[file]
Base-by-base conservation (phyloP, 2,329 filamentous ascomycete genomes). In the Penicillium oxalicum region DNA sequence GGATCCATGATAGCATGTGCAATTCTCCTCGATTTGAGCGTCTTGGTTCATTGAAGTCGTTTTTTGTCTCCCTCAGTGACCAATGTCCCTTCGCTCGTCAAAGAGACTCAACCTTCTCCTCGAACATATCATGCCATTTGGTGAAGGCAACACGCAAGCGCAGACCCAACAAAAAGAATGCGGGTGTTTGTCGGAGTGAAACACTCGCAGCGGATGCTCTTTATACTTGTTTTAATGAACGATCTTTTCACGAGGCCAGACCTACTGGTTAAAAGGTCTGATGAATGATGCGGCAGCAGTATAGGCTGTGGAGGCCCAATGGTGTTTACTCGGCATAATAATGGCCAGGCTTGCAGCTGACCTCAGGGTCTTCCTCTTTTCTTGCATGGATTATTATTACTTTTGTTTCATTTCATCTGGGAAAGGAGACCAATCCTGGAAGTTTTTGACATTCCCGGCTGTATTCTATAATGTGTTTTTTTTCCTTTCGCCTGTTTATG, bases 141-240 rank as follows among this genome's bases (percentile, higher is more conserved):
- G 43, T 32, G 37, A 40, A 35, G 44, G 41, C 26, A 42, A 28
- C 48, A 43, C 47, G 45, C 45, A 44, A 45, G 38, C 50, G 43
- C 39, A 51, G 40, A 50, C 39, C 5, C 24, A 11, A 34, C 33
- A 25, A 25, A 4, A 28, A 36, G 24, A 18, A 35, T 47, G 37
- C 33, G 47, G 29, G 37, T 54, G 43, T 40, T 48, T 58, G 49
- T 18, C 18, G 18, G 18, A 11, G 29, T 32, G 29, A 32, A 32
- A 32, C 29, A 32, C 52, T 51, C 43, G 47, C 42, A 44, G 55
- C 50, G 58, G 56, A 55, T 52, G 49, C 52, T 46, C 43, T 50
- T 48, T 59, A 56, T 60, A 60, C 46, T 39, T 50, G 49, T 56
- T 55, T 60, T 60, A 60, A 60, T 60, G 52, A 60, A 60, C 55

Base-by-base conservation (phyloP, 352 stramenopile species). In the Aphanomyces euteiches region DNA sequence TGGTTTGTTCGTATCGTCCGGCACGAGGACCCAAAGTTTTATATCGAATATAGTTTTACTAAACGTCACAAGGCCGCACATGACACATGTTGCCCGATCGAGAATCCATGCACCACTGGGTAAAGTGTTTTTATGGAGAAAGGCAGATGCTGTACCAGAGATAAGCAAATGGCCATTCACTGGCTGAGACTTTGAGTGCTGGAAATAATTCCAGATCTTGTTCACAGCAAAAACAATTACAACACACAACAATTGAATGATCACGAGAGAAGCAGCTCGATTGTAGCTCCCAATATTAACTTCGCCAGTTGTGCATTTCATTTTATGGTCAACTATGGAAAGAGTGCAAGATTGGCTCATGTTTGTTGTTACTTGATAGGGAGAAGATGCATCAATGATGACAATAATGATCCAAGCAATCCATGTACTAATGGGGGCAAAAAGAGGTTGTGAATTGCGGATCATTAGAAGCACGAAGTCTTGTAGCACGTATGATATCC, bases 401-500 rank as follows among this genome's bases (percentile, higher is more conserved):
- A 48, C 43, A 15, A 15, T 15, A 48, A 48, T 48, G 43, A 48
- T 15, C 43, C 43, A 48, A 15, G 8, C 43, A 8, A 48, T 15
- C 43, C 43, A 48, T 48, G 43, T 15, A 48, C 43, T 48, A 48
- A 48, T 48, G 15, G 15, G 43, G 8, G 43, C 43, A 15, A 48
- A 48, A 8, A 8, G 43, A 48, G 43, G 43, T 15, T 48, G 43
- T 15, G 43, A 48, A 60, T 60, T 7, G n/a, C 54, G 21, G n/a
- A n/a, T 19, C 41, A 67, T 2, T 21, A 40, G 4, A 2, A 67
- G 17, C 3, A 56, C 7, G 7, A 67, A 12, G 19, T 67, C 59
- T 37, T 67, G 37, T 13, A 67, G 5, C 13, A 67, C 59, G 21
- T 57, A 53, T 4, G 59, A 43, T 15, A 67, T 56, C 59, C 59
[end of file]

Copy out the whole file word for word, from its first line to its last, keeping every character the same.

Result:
Base-by-base conservation (phyloP, 2,329 filamentous ascomycete genomes). In the Penicillium oxalicum region DNA sequence GGATCCATGATAGCATGTGCAATTCTCCTCGATTTGAGCGTCTTGGTTCATTGAAGTCGTTTTTTGTCTCCCTCAGTGACCAATGTCCCTTCGCTCGTCAAAGAGACTCAACCTTCTCCTCGAACATATCATGCCATTTGGTGAAGGCAACACGCAAGCGCAGACCCAACAAAAAGAATGCGGGTGTTTGTCGGAGTGAAACACTCGCAGCGGATGCTCTTTATACTTGTTTTAATGAACGATCTTTTCACGAGGCCAGACCTACTGGTTAAAAGGTCTGATGAATGATGCGGCAGCAGTATAGGCTGTGGAGGCCCAATGGTGTTTACTCGGCATAATAATGGCCAGGCTTGCAGCTGACCTCAGGGTCTTCCTCTTTTCTTGCATGGATTATTATTACTTTTGTTTCATTTCATCTGGGAAAGGAGACCAATCCTGGAAGTTTTTGACATTCCCGGCTGTATTCTATAATGTGTTTTTTTTCCTTTCGCCTGTTTATG, bases 141-240 rank as follows among this genome's bases (percentile, higher is more conserved):
- G 43, T 32, G 37, A 40, A 35, G 44, G 41, C 26, A 42, A 28
- C 48, A 43, C 47, G 45, C 45, A 44, A 45, G 38, C 50, G 43
- C 39, A 51, G 40, A 50, C 39, C 5, C 24, A 11, A 34, C 33
- A 25, A 25, A 4, A 28, A 36, G 24, A 18, A 35, T 47, G 37
- C 33, G 47, G 29, G 37, T 54, G 43, T 40, T 48, T 58, G 49
- T 18, C 18, G 18, G 18, A 11, G 29, T 32, G 29, A 32, A 32
- A 32, C 29, A 32, C 52, T 51, C 43, G 47, C 42, A 44, G 55
- C 50, G 58, G 56, A 55, T 52, G 49, C 52, T 46, C 43, T 50
- T 48, T 59, A 56, T 60, A 60, C 46, T 39, T 50, G 49, T 56
- T 55, T 60, T 60, A 60, A 60, T 60, G 52, A 60, A 60, C 55

Base-by-base conservation (phyloP, 352 stramenopile species). In the Aphanomyces euteiches region DNA sequence TGGTTTGTTCGTATCGTCCGGCACGAGGACCCAAAGTTTTATATCGAATATAGTTTTACTAAACGTCACAAGGCCGCACATGACACATGTTGCCCGATCGAGAATCCATGCACCACTGGGTAAAGTGTTTTTATGGAGAAAGGCAGATGCTGTACCAGAGATAAGCAAATGGCCATTCACTGGCTGAGACTTTGAGTGCTGGAAATAATTCCAGATCTTGTTCACAGCAAAAACAATTACAACACACAACAATTGAATGATCACGAGAGAAGCAGCTCGATTGTAGCTCCCAATATTAACTTCGCCAGTTGTGCATTTCATTTTATGGTCAACTATGGAAAGAGTGCAAGATTGGCTCATGTTTGTTGTTACTTGATAGGGAGAAGATGCATCAATGATGACAATAATGATCCAAGCAATCCATGTACTAATGGGGGCAAAAAGAGGTTGTGAATTGCGGATCATTAGAAGCACGAAGTCTTGTAGCACGTATGATATCC, bases 401-500 rank as follows among this genome's bases (percentile, higher is more conserved):
- A 48, C 43, A 15, A 15, T 15, A 48, A 48, T 48, G 43, A 48
- T 15, C 43, C 43, A 48, A 15, G 8, C 43, A 8, A 48, T 15
- C 43, C 43, A 48, T 48, G 43, T 15, A 48, C 43, T 48, A 48
- A 48, T 48, G 15, G 15, G 43, G 8, G 43, C 43, A 15, A 48
- A 48, A 8, A 8, G 43, A 48, G 43, G 43, T 15, T 48, G 43
- T 15, G 43, A 48, A 60, T 60, T 7, G n/a, C 54, G 21, G n/a
- A n/a, T 19, C 41, A 67, T 2, T 21, A 40, G 4, A 2, A 67
- G 17, C 3, A 56, C 7, G 7, A 67, A 12, G 19, T 67, C 59
- T 37, T 67, G 37, T 13, A 67, G 5, C 13, A 67, C 59, G 21
- T 57, A 53, T 4, G 59, A 43, T 15, A 67, T 56, C 59, C 59